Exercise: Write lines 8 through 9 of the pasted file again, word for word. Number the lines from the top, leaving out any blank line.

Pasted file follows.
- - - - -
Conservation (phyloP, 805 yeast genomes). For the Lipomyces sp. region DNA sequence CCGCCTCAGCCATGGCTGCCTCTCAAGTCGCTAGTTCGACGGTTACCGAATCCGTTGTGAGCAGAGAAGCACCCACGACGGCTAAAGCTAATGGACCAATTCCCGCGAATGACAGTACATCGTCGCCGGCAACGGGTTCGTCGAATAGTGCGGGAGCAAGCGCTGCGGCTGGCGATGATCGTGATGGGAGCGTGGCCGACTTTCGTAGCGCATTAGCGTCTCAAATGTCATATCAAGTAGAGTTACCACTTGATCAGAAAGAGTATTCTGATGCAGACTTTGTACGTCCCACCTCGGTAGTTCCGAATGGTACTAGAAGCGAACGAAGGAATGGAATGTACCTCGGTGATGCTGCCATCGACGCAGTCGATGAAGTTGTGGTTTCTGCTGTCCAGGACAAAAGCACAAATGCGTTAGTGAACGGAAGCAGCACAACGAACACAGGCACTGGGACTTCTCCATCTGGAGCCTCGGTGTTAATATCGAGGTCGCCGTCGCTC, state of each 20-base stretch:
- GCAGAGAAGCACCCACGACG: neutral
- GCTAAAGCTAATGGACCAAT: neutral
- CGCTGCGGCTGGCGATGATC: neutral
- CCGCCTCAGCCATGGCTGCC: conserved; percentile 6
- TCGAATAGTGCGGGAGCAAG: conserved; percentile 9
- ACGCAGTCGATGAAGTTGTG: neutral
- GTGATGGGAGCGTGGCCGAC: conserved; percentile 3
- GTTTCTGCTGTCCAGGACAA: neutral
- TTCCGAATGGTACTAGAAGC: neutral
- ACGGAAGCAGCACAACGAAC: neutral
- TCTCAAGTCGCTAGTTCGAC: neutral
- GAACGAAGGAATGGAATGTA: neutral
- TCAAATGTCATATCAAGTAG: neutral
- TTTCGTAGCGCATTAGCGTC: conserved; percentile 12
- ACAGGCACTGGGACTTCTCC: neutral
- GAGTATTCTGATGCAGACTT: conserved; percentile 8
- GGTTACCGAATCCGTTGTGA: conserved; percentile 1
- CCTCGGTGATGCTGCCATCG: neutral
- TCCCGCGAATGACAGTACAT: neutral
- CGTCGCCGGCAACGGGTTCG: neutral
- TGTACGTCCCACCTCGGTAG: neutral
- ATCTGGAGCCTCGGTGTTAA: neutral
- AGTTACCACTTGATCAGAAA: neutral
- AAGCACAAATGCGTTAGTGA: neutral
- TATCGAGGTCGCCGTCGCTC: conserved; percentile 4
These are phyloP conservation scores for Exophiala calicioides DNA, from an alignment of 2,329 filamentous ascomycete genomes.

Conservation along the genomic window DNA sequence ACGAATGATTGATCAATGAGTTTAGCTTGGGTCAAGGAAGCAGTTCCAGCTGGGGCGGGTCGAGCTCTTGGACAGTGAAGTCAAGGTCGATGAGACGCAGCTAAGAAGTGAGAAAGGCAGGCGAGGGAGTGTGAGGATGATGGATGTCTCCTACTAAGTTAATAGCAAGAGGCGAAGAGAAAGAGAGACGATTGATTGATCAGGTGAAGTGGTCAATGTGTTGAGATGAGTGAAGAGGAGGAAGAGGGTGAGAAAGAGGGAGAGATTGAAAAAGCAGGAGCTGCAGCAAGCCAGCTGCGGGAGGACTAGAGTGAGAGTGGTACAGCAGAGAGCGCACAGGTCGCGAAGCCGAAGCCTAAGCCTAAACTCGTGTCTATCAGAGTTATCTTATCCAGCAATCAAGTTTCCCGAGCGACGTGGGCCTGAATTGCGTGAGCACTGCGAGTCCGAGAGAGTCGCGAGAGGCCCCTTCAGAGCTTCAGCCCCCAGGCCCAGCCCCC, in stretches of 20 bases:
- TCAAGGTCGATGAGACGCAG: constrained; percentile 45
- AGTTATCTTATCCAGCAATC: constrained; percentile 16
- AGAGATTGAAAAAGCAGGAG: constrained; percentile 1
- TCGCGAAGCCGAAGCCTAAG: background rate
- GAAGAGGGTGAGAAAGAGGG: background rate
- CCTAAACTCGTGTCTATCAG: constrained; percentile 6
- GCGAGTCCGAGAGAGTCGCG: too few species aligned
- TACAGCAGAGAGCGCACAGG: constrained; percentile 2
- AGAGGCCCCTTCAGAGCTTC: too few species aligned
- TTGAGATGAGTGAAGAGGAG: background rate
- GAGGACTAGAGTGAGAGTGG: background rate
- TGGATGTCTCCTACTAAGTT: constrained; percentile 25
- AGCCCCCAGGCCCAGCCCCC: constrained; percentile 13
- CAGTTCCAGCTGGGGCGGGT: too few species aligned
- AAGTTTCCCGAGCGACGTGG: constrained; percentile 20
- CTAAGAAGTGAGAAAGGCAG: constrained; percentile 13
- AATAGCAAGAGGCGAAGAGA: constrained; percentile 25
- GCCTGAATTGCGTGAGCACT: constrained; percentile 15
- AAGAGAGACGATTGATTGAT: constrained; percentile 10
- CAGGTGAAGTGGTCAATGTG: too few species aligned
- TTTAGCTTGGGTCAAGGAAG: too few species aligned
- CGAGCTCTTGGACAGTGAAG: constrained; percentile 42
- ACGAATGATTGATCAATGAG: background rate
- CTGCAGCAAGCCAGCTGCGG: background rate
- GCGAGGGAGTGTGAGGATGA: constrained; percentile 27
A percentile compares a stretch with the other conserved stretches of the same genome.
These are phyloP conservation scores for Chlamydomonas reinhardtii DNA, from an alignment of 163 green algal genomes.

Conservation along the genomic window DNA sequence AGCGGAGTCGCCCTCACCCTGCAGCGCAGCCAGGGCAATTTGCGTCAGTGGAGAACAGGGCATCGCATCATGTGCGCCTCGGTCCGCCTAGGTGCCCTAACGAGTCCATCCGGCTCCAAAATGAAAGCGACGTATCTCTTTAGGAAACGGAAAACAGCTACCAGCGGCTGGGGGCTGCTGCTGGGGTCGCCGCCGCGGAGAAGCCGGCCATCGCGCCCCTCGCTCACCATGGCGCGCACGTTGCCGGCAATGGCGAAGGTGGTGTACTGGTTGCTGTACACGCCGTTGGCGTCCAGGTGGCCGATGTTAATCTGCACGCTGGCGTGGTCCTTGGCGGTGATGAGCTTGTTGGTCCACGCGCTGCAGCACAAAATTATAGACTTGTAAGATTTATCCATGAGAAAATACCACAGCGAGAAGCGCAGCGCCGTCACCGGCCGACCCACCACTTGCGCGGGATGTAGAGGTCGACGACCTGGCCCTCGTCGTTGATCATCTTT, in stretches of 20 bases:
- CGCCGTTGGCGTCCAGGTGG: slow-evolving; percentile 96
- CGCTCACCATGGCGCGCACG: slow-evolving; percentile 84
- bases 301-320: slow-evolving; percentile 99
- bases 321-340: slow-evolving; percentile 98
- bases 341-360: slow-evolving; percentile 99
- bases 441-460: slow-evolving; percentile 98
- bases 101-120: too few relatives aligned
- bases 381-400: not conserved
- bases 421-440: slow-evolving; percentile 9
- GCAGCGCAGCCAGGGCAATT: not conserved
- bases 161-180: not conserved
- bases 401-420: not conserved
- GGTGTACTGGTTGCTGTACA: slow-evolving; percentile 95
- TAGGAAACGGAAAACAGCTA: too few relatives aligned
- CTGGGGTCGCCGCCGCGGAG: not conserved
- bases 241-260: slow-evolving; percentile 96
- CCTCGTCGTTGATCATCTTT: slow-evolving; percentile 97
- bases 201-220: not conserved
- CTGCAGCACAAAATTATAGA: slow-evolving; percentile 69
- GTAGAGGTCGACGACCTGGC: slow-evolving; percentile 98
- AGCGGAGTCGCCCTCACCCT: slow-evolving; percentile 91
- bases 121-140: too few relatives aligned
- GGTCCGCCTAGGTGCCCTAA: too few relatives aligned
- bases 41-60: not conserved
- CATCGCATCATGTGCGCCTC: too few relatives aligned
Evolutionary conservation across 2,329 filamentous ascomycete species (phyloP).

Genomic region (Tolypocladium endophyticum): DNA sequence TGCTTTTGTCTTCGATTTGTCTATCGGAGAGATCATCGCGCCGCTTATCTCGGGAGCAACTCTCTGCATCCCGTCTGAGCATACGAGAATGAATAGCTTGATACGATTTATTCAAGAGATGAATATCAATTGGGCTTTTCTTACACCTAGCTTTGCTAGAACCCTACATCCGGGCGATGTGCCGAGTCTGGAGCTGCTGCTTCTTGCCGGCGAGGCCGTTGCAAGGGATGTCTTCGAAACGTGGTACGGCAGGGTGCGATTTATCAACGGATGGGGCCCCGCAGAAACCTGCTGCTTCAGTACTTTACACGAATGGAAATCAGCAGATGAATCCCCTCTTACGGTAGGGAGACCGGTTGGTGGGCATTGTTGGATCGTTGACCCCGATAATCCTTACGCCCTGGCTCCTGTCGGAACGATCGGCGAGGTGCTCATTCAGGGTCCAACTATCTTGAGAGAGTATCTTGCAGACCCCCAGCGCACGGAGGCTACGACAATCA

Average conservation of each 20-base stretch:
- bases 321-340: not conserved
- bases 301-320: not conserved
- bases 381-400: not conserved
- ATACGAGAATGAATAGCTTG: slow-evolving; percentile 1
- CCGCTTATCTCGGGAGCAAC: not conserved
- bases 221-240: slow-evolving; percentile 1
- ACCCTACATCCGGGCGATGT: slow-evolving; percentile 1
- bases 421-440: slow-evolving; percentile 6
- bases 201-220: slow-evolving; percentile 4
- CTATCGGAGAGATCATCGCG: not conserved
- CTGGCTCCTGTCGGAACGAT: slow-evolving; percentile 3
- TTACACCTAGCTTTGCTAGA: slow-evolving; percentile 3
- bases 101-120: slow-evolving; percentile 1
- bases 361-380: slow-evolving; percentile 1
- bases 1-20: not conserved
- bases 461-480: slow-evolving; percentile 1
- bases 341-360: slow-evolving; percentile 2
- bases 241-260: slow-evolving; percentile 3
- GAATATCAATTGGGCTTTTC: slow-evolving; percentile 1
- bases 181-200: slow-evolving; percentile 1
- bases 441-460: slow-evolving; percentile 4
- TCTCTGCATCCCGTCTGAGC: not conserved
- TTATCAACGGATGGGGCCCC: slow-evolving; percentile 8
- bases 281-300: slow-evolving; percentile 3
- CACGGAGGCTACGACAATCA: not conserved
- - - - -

- GTGATGGGAGCGTGGCCGAC: conserved; percentile 3
- GTTTCTGCTGTCCAGGACAA: neutral